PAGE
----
International Trade Commission ruling slaps down Crocs' claims of patent infringement against Waldies and Holey Soles

An April 11 ruling by the presiding administrative law judge of the International Trade Commission has been affirmed, and the ruling now made public, stating that Waldies, Holey Soles and three other footwear manufacturers are not violating Crocs' design patent. In addition, the ruling found that yet another of the Niwot, Colo.-based, company's patents is invalid.
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An April 11 ruling by the presiding administrative law judge of the International Trade Commission has been affirmed, and the ruling now made public, stating that Waldies, Holey Soles and three other footwear manufacturers are not violating Crocs' design patent. In addition, the ruling found that yet another of the Niwot, Colo.-based, company's patents is invalid.

The ruling (click here to read) means that Waldies and Holey Soles, along with Collective Licensing, Double Diamond Distribution and Gen-X Sports are free to continue importing and selling their shoes in the United States.

Crocs filed the case with the ITC on May 11, 2006, seeking to prevent 12 companies that Crocs alleged to have violated its '858 and '789 patents from selling foam sandals in the United States. Of the 12 defendants, the number shrank due to some settling with Crocs, as well as consent orders from the ITC stating, "undisputed commission determination of non-infringement."

Bill Hearn, president of Waldies, told SNEWS®, "I have always felt personally that Crocs is using litigation as a business tool to try to eliminate competition. This ruling provides us vindication. It re-establishes that Waldies were the original and that Crocs' claims of lack of originality or copying or patent infringement by us are just not true."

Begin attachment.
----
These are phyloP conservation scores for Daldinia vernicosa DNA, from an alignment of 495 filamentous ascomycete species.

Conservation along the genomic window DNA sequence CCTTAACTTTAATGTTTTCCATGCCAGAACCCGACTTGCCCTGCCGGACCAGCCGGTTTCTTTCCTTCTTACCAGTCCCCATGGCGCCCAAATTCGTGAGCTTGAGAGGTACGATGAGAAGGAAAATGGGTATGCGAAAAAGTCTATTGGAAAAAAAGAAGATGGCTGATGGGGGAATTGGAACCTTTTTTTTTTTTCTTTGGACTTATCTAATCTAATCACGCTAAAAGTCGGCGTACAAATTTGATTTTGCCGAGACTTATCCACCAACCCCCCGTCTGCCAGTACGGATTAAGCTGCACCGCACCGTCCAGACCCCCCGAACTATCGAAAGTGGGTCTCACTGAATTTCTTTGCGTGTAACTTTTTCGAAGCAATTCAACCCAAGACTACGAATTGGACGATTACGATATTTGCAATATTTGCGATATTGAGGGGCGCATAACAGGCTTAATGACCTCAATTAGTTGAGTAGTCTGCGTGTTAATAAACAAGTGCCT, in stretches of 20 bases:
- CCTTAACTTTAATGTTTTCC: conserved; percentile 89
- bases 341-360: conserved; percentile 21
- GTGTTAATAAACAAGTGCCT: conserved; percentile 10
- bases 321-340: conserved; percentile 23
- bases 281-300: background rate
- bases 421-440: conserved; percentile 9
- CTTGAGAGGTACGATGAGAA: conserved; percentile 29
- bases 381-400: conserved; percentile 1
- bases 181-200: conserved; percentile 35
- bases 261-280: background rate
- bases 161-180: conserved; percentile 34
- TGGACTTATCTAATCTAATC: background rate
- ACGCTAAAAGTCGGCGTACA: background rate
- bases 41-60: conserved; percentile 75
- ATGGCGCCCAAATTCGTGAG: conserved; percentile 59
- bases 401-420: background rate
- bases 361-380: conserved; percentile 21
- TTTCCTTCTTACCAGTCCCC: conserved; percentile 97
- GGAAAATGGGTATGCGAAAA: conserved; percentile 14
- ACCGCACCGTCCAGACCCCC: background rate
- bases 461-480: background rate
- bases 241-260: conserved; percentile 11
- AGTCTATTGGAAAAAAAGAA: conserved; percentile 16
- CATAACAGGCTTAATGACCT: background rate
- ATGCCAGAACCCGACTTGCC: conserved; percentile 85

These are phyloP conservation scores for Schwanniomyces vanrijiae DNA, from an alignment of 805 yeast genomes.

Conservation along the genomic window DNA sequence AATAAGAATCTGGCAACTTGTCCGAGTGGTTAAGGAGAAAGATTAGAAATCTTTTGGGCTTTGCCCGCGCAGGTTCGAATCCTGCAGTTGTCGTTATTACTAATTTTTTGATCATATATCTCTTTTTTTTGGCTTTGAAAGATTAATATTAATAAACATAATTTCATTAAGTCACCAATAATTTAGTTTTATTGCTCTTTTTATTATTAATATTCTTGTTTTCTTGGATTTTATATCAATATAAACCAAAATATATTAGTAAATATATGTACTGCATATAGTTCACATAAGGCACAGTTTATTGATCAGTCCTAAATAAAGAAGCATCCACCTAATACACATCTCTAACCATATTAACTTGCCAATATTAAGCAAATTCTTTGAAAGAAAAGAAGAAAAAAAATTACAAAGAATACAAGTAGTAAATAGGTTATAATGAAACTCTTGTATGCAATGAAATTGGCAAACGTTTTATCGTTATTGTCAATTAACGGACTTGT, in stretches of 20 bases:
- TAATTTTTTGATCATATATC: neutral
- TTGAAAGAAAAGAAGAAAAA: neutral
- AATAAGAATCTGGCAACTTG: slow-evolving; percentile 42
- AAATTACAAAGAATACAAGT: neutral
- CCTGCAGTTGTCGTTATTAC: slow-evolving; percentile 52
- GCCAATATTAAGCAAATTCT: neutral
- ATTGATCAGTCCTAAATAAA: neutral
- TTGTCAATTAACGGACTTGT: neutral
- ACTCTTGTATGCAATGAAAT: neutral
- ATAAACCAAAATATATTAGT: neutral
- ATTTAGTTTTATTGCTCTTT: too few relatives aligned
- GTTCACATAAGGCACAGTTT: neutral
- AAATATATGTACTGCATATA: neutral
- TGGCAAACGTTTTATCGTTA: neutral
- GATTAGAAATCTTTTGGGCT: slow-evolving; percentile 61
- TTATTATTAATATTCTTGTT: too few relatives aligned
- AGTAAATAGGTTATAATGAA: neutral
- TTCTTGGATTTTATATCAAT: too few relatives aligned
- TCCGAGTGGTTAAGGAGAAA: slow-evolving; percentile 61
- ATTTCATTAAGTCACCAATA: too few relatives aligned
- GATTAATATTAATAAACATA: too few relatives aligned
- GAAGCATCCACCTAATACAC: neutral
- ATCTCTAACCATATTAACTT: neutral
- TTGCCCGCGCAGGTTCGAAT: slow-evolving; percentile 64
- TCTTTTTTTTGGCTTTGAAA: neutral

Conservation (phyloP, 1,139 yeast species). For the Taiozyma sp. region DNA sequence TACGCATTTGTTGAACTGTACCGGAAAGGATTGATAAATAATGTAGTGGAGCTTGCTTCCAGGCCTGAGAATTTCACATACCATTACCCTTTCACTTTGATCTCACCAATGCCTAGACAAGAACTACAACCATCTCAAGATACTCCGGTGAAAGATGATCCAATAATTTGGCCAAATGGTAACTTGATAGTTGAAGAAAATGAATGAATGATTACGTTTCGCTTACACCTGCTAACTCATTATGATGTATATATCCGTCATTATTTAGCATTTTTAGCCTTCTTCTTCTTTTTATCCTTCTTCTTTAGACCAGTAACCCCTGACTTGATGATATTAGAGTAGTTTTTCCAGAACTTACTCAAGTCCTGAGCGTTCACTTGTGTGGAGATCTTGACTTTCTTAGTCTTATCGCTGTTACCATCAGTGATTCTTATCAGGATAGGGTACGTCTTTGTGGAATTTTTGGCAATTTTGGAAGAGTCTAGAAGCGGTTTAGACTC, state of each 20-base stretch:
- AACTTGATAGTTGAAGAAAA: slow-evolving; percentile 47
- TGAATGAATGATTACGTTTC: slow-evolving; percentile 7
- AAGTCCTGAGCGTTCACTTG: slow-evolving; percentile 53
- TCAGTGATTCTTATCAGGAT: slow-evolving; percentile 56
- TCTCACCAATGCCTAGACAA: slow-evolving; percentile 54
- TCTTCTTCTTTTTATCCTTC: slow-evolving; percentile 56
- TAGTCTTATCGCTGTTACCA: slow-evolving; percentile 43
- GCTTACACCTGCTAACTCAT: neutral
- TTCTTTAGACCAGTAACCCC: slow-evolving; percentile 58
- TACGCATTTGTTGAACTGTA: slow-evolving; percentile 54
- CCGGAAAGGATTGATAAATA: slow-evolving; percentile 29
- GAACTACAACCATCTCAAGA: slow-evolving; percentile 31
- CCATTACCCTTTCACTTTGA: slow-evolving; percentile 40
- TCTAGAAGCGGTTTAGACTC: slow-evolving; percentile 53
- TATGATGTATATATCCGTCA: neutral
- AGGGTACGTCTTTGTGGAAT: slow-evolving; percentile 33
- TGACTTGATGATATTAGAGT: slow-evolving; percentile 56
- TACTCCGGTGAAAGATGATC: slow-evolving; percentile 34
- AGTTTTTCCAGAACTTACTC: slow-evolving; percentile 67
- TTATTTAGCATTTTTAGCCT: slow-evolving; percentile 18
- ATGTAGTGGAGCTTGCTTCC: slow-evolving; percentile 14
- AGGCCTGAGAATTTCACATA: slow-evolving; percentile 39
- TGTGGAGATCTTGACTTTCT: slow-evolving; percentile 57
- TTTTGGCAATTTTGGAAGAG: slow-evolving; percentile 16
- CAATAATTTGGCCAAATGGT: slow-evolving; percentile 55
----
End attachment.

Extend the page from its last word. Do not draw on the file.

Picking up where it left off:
Regarding the '858 patent being declared invalid, Hearn said, "None of us making foam clogs could ever understand why they were ever granted any patents. There was no invention because the design was obvious -- heel straps have existed on clogs for hundreds of years."

Crocs spokeswoman Tia Mattson did not respond to phone and email requests for an interview on Aug. 1.

This is the second major patent setback for Crocs in recent months. In December 2007, the European Union's Office for Harmonization in the Internal Market, responding to a Holey Soles-initiated complaint seeking an investigation, found that Crocs' Registered Community Design was invalid -- click here to read the report from the EUOH.

SNEWS View®: No matter what, let it never be said that Crocs is not a magnificent marketing machine. While few insiders will dispute the fact that Crocs did not actually invent the foam sandal category (that honor for the outdoor industry goes to Waldies with a proven shoe debut at Outdoor Retailer in 2001), it was Crocs that revved up the marketing machine to a high whine, soon flooding the market with foam and color in a manner that seemed almost unimaginable. Crocs became a household name -- which was great. However, what was not so great was the company's seeming desire to rewrite history with regard to the ubiquitous foam clog's origination and originators.